Charges dropped against remaining officers in Freddie Gray case

Charges dropped against remaining officers in Freddie Gray case

With half the officers brought up on charges already acquitted, State’s Attorney Marilyn Mosby this week dropped the charges on the other half. (Photo: Baltimore Sun)

Although State’s Attorney Marilyn Mosby stands by assertions that Gray’s death was a homicide, on Wednesday prosecutors dropped all charges against the remaining three officers under scrutiny.

The announcement closes the books on the the April 19, 2015 death of Freddie Carlos Gray, Jr., 25, who had been in a coma after being arrested by Baltimore Police the week before following a “rough ride” in a prisoner van. Following that incident, six officers were placed on leave as Mosby sought criminal charges against them after Gray’s death resulted in a series of violent riots in the city.

While the city reached a $6.4 million settlement with Gray’s family, prosecutors brought the accused officers through the judicial process, with Officer Edward M. Nero, found not guilty in March and van driver Caesar Goodson likewise cleared in June. Lt. Brian Rice was acquitted of all charges earlier this month, leaving Sgt. Alicia D. White and Officers Garrett E. Miller and William G. Porter to have their charges dropped on July 27.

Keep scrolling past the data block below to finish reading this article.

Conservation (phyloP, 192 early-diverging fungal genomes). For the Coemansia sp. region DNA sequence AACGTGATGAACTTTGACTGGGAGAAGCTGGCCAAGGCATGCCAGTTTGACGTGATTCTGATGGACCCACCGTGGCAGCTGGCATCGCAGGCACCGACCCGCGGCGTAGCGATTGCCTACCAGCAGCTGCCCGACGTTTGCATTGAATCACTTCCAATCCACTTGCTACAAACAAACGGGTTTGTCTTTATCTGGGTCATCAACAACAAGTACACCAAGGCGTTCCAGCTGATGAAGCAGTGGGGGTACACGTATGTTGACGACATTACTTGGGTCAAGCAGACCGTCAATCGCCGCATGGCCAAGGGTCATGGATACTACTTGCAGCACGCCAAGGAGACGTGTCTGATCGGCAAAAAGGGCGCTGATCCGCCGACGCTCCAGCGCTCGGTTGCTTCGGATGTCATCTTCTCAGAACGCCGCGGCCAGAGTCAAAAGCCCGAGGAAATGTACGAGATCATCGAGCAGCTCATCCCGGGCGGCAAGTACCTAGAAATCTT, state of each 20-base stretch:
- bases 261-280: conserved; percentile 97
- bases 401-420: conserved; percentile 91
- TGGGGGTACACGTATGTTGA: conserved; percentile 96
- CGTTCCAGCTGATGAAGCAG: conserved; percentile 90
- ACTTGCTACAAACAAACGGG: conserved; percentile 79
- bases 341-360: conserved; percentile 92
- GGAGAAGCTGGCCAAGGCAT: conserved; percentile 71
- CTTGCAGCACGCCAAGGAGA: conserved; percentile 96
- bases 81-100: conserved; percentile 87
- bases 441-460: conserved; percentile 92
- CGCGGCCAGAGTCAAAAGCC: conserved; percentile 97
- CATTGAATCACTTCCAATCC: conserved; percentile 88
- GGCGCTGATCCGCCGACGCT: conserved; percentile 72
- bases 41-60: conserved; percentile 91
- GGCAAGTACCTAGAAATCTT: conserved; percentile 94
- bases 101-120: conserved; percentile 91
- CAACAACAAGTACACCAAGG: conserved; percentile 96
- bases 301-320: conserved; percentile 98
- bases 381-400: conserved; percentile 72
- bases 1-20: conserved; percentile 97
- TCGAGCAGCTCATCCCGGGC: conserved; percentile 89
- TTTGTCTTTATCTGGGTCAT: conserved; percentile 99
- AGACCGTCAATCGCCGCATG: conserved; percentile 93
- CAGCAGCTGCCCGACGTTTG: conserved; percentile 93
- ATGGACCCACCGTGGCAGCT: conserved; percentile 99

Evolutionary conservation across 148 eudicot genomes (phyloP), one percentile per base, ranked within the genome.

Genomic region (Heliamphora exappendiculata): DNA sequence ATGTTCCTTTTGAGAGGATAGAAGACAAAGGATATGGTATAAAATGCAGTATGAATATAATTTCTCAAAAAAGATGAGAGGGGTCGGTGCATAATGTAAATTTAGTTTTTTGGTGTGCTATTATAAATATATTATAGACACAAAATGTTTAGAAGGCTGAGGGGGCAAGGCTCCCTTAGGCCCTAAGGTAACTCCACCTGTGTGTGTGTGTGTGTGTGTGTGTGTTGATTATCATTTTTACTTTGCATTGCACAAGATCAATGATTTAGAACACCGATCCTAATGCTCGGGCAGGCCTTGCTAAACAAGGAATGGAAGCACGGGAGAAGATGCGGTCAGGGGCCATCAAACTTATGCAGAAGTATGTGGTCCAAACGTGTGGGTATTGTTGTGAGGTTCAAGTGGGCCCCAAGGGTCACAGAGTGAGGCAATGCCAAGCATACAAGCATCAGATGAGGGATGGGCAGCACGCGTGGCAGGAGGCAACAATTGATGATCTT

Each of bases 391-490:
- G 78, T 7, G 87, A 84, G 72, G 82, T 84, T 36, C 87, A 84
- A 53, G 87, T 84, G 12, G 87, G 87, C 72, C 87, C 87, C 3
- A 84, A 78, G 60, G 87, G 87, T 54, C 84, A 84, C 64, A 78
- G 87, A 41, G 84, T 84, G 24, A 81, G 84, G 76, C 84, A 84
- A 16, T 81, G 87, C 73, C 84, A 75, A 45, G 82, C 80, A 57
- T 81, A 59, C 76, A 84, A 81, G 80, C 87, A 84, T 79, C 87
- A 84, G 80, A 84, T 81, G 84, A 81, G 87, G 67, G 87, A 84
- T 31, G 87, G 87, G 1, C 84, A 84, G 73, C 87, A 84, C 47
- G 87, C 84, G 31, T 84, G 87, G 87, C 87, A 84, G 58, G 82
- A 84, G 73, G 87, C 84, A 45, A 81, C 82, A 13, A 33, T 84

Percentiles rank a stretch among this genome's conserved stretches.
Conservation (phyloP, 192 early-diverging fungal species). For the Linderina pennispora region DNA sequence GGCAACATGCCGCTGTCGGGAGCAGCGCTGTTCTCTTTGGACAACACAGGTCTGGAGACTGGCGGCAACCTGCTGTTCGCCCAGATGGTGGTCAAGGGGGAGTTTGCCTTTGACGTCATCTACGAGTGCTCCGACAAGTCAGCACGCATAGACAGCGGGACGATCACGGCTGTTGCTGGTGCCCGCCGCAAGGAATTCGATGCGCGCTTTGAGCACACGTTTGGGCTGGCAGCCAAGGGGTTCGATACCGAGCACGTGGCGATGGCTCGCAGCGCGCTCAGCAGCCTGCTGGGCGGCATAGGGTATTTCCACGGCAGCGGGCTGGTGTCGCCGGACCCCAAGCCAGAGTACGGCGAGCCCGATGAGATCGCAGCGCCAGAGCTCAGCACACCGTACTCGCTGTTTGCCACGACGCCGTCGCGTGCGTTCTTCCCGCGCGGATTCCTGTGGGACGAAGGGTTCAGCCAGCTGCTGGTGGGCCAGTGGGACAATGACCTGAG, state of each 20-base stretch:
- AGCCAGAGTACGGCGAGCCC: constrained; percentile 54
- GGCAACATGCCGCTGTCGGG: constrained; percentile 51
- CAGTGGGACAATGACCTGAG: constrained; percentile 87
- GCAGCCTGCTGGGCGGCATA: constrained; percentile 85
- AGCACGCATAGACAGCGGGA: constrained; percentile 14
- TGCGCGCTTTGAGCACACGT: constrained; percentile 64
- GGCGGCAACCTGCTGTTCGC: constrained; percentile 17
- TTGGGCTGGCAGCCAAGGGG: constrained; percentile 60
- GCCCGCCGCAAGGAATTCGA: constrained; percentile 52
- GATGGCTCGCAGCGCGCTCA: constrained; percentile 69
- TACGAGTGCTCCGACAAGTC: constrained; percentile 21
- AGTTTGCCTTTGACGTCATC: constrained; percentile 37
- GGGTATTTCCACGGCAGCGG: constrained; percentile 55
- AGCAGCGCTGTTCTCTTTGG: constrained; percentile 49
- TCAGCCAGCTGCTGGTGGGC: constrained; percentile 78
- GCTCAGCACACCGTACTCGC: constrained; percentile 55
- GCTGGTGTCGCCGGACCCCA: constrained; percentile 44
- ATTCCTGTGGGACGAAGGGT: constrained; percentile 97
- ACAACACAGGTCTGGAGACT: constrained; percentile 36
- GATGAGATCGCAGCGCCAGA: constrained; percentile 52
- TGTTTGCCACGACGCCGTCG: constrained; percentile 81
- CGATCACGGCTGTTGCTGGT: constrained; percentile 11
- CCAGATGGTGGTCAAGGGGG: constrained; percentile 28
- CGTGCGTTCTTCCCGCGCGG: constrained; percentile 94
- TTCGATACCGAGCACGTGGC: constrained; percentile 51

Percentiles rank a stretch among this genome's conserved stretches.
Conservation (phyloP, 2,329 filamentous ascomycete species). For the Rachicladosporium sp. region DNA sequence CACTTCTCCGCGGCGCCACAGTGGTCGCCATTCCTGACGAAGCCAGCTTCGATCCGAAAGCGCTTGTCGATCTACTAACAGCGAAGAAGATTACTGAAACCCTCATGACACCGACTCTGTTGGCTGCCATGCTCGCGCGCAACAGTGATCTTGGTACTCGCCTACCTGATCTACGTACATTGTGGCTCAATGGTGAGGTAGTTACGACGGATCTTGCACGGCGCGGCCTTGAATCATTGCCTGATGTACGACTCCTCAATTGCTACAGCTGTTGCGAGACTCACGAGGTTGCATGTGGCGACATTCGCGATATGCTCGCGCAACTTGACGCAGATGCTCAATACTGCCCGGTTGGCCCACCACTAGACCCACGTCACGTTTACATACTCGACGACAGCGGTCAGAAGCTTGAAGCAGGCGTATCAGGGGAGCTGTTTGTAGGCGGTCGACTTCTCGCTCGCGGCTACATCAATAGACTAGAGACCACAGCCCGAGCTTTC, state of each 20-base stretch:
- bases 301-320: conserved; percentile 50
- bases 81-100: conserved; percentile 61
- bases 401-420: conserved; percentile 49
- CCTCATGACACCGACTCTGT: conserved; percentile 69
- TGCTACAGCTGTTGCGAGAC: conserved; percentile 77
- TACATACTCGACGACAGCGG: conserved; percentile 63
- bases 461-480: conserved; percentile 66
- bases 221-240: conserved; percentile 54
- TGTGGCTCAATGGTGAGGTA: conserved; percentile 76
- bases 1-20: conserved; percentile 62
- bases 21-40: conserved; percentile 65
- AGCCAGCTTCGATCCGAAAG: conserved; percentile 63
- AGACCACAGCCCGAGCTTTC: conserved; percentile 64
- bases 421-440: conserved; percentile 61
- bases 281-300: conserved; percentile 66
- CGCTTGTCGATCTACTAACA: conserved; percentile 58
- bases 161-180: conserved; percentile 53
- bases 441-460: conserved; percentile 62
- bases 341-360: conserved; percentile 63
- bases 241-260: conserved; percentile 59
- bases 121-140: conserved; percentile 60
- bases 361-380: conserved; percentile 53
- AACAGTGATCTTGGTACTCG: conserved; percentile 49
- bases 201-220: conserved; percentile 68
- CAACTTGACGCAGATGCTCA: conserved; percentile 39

Though unable to obtain convictions, Mosby has not changed her mind as to the nature of Gray’s death.

“We do not believe that Freddie Gray killed himself,” said Mosby during a news conference in Gray’s neighborhood in West Baltimore, in front of a mural painted in his honor. “We stand by the medical examiner’s determination that Freddie Gray’s death was a homicide.”

Baltimore’s Mayor, Stephanie Rawlings-Blake, who is the Secretary of the Democratic National Convention, said that the announcement was not surprising but defended Mosby.

Baltimore Police Lt. Gene Ryan, the union president for Fraternal Order of Police Lodge 3, which paid for the officers’ legal defense said, “Justice has been done,” and called for the six to be returned to duty. Ryan said Mosby “had her own agenda” when it came to bringing the officers up on charges.

At least five of the six officers have filed lawsuits against Mosby and Baltimore County.